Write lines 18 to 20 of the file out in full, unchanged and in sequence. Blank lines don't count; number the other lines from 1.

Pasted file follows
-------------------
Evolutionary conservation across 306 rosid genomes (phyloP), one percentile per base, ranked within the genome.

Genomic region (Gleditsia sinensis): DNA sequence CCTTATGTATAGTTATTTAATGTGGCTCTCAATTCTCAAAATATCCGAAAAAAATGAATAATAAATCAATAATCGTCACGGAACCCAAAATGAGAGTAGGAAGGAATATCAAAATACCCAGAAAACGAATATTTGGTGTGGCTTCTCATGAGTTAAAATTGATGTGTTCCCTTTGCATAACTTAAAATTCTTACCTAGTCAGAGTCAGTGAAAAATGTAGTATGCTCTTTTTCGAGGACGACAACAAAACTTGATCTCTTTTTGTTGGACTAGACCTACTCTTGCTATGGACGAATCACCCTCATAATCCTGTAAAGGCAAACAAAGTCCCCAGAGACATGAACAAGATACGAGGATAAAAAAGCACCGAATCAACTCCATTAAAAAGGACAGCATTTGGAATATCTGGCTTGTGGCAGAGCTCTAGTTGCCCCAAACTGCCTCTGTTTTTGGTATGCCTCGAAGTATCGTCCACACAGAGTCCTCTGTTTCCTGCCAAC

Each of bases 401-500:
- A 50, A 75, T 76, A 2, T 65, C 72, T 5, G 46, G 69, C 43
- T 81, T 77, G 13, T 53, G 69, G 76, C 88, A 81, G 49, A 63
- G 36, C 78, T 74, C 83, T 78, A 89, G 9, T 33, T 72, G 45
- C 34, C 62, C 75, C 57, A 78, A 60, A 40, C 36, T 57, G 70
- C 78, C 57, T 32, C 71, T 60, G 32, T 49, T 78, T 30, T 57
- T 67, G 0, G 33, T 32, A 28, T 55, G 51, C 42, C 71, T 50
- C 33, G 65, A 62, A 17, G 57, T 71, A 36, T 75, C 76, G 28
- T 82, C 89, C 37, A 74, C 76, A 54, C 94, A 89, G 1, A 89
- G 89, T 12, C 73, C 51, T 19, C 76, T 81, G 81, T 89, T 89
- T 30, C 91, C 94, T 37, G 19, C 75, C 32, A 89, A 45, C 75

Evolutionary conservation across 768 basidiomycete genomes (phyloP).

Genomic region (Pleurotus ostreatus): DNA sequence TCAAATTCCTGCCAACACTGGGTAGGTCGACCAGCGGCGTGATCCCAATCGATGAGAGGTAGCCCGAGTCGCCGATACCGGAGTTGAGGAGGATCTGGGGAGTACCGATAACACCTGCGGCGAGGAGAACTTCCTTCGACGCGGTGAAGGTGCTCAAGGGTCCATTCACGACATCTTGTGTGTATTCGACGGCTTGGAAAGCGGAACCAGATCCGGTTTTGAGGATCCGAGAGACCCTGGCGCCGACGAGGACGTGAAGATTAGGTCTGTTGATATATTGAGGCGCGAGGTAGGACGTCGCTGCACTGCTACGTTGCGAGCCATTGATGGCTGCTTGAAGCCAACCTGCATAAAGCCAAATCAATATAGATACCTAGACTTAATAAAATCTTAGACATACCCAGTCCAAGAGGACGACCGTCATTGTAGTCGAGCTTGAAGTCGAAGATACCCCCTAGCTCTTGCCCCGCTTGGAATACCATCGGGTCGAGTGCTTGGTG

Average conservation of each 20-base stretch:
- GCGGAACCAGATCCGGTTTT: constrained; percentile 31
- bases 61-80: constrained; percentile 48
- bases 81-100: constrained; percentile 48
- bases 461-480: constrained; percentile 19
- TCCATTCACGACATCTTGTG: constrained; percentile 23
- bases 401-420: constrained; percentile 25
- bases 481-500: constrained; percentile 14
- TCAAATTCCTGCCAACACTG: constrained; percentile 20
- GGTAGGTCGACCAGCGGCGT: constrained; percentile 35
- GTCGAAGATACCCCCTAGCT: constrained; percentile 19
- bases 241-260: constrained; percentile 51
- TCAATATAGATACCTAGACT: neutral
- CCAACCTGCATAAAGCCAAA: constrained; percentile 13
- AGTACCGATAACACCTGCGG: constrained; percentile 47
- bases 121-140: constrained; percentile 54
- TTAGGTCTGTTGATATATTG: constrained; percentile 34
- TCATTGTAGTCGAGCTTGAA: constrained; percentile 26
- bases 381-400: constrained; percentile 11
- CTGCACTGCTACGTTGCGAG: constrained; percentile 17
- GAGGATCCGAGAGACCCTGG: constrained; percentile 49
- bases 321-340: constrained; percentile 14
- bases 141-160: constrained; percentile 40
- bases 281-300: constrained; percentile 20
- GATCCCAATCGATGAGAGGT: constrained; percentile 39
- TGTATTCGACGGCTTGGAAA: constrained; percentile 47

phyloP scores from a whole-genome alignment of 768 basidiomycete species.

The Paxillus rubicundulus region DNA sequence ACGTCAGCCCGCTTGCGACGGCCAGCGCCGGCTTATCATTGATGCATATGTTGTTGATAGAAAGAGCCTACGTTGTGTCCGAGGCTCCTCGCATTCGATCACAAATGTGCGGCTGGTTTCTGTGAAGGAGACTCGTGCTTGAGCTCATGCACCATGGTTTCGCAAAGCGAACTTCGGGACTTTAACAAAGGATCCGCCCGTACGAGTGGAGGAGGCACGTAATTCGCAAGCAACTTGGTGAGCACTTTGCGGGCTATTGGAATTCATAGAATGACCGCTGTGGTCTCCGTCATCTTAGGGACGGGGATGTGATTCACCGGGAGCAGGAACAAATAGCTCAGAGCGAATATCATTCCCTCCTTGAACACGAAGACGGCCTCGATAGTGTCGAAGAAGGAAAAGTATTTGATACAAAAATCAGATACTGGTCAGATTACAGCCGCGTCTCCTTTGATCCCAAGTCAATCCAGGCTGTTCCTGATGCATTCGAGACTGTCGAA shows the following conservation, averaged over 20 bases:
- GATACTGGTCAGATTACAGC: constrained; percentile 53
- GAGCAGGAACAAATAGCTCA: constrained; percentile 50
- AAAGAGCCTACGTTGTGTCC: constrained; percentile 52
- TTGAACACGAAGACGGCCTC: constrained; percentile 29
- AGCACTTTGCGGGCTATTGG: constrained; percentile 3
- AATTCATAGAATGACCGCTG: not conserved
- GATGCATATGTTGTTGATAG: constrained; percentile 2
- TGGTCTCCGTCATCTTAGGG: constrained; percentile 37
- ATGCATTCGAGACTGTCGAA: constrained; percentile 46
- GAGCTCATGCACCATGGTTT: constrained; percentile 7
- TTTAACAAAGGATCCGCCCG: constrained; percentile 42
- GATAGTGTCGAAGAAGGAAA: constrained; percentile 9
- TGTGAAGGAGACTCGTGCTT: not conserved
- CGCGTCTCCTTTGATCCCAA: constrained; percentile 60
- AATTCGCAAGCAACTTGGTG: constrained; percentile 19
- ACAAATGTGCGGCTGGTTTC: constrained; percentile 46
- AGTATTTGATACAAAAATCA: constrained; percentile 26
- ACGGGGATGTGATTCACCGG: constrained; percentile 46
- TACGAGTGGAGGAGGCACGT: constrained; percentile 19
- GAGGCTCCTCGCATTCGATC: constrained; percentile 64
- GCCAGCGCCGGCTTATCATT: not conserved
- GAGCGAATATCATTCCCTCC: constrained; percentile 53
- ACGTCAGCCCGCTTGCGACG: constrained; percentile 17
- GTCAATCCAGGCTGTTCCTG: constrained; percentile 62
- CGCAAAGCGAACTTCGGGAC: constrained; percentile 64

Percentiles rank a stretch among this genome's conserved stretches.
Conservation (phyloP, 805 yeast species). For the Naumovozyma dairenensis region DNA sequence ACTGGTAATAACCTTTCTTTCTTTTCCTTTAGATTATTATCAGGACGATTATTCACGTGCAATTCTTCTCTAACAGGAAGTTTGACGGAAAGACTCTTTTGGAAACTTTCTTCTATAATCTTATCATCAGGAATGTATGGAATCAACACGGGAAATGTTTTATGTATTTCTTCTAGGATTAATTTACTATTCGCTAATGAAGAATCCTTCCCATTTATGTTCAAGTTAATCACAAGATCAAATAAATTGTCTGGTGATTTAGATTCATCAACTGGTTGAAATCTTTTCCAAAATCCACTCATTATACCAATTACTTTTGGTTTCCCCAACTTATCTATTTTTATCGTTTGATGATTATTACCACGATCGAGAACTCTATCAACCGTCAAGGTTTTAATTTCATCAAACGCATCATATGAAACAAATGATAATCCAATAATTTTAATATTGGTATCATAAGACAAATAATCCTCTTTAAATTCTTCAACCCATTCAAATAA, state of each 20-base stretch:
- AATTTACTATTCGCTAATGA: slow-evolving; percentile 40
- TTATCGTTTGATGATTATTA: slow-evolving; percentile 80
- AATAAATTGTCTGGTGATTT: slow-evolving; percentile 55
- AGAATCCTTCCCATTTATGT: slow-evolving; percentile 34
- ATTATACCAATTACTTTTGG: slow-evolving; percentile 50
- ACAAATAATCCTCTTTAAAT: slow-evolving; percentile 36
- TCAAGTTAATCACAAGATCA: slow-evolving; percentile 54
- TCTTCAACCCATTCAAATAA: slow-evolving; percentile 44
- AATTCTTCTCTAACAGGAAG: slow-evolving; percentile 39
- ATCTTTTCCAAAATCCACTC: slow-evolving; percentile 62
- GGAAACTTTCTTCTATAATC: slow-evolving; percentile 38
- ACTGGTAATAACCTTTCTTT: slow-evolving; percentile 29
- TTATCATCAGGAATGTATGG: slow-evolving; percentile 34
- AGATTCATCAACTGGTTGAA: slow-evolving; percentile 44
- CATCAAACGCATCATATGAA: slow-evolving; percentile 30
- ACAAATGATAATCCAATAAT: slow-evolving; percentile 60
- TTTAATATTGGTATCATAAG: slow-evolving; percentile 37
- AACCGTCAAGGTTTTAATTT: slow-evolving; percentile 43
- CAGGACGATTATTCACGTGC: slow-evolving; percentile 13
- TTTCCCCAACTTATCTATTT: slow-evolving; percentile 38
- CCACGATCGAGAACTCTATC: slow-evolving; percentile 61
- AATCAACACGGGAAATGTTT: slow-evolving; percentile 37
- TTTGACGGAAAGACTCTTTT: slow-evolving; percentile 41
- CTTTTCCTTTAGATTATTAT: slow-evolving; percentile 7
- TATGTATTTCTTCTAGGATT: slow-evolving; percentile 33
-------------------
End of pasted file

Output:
- bases 61-80: constrained; percentile 48
- bases 81-100: constrained; percentile 48
- bases 461-480: constrained; percentile 19